The One Big Reason Hillary Is Telling Her Marine Corps Lie Again
Back in 1994, Hillary Clinton first launched the cockamamie story that she had tried to join the US Marine Corps in 1975.
In 1975, just months after the last U.S. troops returned home, Hillary was living in Arkansas with Bill, who had mounted a failed bid for Congress the previous year. The young couple, who would marry later that year, were both teaching law at the University of Arkansas, when Hillary, for reasons never made entirely clear, decided to enlist in the Marines. When she walked into a recruiting office in Little Rock and inquired about joining, the recruiter on duty was unenthusiastic about the 27-year-old law professor in thick, goggle glasses. “You’re too old, you can’t see, and you’re a woman,” Clinton recalled him saying. “Maybe the dogs”–Marine slang for the Army–“would take you.” Deflated, Clinton said she decided to “look for another way to serve my country. “
And she decided that her best way of serving lay in staying married to Bill Clinton, drafting off his popularity to advance her career, killing the occasional diplomat, lying about it, and treating security regulations with a Leona Helmsley like casual contempt.
As the U.S. Marine Corps turns 240 years old this week, Hillary Clinton dusted off an old story that has previously been met with skepticism: When the Yale-educated lawyer moved to Arkansas in 1975, she says she tried to join the Marines.
She laughed Tuesday, the day before Veterans Day, as she recalled being turned away by a recruiter.
“He looks at me and goes, ‘Um, how old are you,'” Clinton said at an event in New Hampshire. “And I said, ‘Well I am 26, I will be 27.’ And he goes, ‘Well, that is kind of old for us.’ And then he says to me, and this is what gets me, ‘Maybe the dogs will take you,’ meaning the Army.”
It’s an open question whether the Marines would turn a woman away, especially someone who had an accomplished background like Clinton.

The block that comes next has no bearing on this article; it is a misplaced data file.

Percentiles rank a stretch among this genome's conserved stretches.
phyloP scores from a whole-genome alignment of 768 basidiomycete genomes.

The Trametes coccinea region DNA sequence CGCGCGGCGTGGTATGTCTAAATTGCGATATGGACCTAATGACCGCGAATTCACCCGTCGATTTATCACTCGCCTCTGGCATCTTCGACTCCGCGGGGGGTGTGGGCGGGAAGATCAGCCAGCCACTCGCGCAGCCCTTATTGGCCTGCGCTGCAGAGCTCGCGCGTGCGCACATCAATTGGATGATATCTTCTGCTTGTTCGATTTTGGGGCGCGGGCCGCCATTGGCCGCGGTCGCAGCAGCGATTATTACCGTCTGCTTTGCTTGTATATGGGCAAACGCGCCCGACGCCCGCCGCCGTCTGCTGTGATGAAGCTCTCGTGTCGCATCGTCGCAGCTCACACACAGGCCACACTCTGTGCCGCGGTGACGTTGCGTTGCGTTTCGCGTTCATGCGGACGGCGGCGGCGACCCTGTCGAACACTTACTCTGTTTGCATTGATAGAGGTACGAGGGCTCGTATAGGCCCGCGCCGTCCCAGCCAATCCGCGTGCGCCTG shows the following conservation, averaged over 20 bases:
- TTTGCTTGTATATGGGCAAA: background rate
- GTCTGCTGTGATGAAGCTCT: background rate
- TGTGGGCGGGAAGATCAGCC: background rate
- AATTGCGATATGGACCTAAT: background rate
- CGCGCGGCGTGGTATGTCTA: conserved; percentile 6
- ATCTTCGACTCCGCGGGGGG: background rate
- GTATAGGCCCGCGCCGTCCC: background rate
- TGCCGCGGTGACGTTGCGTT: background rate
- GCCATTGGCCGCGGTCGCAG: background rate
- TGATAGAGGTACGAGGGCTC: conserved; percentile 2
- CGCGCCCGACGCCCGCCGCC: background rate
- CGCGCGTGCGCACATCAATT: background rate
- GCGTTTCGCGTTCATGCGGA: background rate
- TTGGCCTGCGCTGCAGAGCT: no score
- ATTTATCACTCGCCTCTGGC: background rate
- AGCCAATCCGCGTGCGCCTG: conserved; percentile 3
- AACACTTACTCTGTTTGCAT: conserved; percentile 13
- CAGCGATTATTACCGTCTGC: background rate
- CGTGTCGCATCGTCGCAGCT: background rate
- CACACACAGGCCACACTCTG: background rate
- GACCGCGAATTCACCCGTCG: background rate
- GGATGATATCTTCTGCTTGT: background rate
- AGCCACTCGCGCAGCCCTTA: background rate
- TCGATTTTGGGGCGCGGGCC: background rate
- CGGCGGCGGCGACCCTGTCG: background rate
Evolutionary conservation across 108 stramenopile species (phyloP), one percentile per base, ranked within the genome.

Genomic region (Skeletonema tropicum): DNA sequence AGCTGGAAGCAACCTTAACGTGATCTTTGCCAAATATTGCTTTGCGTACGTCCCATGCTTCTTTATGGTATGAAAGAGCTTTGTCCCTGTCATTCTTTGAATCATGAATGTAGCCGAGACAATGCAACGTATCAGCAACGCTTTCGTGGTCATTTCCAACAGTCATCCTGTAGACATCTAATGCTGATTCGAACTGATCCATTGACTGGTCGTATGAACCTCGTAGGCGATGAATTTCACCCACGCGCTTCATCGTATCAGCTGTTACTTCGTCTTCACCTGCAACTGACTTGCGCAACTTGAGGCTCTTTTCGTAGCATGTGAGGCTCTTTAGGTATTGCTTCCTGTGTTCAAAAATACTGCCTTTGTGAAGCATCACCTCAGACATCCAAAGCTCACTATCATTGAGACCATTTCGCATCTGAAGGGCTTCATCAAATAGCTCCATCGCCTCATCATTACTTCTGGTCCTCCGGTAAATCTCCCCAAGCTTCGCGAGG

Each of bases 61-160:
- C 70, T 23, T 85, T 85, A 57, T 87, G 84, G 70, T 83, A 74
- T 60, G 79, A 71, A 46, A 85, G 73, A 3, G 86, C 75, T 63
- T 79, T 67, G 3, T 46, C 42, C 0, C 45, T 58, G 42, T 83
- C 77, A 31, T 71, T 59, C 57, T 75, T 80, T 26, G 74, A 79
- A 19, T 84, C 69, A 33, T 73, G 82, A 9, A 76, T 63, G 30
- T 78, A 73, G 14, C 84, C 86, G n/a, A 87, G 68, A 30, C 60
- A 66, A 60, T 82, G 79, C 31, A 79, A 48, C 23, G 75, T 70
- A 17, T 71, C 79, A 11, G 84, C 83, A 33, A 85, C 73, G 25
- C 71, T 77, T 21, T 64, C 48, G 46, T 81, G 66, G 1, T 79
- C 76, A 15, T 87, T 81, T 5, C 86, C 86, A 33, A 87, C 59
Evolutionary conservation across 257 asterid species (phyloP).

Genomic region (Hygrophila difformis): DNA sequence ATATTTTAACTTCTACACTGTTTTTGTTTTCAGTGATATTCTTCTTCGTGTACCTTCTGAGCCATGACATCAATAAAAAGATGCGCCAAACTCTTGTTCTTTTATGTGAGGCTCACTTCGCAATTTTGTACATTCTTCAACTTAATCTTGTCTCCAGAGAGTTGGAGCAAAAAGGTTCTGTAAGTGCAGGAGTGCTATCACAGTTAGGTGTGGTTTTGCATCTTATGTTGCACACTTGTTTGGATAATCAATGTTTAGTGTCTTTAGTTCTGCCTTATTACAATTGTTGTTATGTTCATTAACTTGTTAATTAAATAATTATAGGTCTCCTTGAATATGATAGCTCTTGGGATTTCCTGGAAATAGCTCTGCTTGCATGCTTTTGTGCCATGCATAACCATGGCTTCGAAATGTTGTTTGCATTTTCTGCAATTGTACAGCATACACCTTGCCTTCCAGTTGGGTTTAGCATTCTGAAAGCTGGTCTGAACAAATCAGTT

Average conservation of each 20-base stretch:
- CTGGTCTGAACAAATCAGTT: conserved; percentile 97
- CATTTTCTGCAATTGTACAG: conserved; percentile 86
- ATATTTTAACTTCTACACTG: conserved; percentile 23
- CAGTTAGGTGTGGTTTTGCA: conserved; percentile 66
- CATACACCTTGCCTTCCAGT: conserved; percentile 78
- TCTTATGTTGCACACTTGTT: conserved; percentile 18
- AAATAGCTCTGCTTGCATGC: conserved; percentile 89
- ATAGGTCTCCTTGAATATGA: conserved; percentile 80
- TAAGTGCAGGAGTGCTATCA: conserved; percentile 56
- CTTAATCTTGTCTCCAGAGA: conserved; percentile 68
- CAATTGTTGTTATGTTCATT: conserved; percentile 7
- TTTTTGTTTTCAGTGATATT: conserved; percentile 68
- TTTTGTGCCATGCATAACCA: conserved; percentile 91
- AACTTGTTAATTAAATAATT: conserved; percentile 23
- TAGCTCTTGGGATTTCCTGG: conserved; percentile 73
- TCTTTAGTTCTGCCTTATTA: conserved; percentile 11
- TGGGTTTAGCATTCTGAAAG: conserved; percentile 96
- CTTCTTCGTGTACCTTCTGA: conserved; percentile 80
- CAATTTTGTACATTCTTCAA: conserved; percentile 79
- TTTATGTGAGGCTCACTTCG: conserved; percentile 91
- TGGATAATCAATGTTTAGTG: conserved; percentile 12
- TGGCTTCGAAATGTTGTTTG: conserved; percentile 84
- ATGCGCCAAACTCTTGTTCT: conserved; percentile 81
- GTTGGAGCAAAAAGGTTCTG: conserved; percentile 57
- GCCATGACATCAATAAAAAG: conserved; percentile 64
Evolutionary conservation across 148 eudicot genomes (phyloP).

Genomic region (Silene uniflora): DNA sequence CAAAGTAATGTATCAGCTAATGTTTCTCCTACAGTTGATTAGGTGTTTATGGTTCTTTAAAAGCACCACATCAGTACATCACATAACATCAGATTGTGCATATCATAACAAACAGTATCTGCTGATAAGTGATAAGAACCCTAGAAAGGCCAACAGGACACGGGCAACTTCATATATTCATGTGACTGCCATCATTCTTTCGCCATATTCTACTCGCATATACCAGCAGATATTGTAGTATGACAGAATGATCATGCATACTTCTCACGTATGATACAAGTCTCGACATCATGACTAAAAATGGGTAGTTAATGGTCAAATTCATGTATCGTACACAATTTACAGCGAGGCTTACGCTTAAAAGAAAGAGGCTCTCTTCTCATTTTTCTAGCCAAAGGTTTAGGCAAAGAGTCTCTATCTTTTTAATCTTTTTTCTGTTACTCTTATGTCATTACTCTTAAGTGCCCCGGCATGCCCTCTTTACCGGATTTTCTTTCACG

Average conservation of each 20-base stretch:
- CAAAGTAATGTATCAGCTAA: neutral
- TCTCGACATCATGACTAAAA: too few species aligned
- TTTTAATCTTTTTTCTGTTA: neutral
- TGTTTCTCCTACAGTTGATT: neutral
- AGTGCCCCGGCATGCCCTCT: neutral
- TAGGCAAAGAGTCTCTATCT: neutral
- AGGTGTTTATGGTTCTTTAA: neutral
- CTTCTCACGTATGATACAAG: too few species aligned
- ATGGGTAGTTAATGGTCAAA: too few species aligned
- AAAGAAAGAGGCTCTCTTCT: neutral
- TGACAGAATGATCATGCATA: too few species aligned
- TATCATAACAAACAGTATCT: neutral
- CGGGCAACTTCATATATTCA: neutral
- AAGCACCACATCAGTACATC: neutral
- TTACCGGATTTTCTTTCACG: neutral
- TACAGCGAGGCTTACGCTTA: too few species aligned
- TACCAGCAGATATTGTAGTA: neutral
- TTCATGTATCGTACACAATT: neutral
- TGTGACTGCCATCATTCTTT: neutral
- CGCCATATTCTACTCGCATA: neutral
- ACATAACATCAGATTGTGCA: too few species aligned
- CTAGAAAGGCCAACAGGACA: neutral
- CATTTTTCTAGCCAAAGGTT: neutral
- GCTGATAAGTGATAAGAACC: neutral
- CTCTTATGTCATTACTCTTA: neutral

Hard to believe Clinton told a story so outlandish that even CNN, ever torn between being a spitter or a swallower, couldn’t stomach it. Let’s unpack this story.
In 1975, Hillary Clinton was a freaking lawyer who had passed the bar exam. The Marines would not have enlisted her as a Marine even has she wanted to. What that recruiter would have done, though, would have been immediately put her in contact with his commander. Hillary would have been interviewed by some commissioned officer and her case forwarded to the officer responsible of Judge Advocate General recruiting. She was not old for a JAG candidate and no recruiter on the face of the earth in 1975 was going to turn away anyone who could walk into the office. In 1975, you will recall, the draft hand just ended (the Army took in the final draftees in 1973. Without the specter of the draft, the volunteer pipeline was nearly extinguished and all services were struggling to make their numerical quotas with whatever crossed the threshold.
So Clinton’s story is bull**** from two perspectives. What she describes is not a process that existed. The context of the times indicates that even if the process was right, the recruiter acted in a way that no know military recruiter has ever been known to act.
The question, therefore, is why Hillary has decided to float this risible story again?